Your sprint car is a complex piece of engineering and mechanics. Everything from the engine, to the suspension, to the exhaust system to the brakes makes it so you can impose your will on the race track. But never lose sight of the thing that makes your car go: not the gas pedal, but fuel. Some people don’t think the fuel pressure gauge is essential, but it’s vital. And if it’s not working, you could be in trouble. This article will discuss the fuel pressure gauge and how to troubleshoot problems with it.

Understanding Fuel Pressure

A fuel pressure gauge is a diagnostic tool that measures your fuel system’s performance. Fuel pressure gauges monitor your engine’s fuel pressure and can help prevent damage to your fuel pump and injectors. They are also useful in diagnosing horsepower loss. As a racer, you need your fuel system to operate at optimum levels so you can accelerate fast and maintain speed.

Fuel pressure gauges come in varying forms, but they are either liquid or dry gauges. Liquid gauges set the needle moving mechanism, the Bourdon tube, in what is usually glycerin liquid. Liquid fuel pressure gauges are generally tougher and more durable than dry gauges since the liquid protects the internal mechanism from shock and vibrations. Although liquid fuel pressure gauges are more popular, they tend to give comparatively inconsistent or inaccurate readings.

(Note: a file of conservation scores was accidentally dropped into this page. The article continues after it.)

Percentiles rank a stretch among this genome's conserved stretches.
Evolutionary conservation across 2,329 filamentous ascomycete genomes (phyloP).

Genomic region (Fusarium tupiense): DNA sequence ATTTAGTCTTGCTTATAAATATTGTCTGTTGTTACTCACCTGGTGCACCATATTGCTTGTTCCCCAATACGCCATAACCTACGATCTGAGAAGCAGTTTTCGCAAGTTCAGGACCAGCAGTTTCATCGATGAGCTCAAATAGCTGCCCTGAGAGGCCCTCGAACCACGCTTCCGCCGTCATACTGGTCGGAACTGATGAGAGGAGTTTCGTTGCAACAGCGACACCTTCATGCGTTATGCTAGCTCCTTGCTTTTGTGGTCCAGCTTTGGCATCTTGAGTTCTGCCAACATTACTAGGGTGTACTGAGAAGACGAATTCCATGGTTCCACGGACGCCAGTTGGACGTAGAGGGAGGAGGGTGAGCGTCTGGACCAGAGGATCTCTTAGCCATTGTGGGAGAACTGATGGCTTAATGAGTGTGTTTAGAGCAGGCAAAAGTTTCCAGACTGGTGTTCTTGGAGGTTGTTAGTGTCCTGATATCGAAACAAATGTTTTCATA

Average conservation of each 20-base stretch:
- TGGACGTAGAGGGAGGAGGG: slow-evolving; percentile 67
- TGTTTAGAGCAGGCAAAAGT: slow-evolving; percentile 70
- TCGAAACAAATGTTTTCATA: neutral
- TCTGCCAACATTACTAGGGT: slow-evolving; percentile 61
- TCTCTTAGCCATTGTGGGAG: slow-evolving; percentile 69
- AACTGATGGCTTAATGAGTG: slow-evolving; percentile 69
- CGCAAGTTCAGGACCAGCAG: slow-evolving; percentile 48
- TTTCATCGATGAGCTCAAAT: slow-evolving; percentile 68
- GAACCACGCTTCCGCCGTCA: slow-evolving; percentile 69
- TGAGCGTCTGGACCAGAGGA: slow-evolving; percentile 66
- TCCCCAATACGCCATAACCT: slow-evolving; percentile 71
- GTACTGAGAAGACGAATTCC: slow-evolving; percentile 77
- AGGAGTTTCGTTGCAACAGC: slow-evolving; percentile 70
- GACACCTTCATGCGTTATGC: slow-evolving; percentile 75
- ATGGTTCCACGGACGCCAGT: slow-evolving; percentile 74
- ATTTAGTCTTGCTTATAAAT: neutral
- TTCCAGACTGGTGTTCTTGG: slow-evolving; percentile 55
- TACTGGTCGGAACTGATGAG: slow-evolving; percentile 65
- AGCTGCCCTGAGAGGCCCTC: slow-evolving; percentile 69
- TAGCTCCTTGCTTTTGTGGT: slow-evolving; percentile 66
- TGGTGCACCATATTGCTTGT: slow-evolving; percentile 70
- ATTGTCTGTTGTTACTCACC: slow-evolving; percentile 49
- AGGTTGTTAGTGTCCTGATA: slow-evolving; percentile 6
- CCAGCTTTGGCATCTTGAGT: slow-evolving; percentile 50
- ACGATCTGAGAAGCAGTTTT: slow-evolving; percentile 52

Safety First

To check your fuel system and fix it by replacing parts or tightening loose fittings, you will need to either work on or under your car. Even when it’s stationary, a sprint car can be a dangerous thing. As you work on your vehicle, keep the following safety tips in mind:

  • If the work requires you to be on the car, avoid using a hydraulic jack.
  • Use jack stands to hold the weight of the car if you are working underneath it.
  • Place the car and jack stands on a stable, level surface. You should avoid any surface so that could shift or slip while you are working.
  • Unfasten the battery’s ground cable from the negative terminal to avoid electrical injuries or damage.
  • Work in a well-ventilated space and do not run the engine for an extended period.
  • Use eye and ear protection if you are going to use power tools.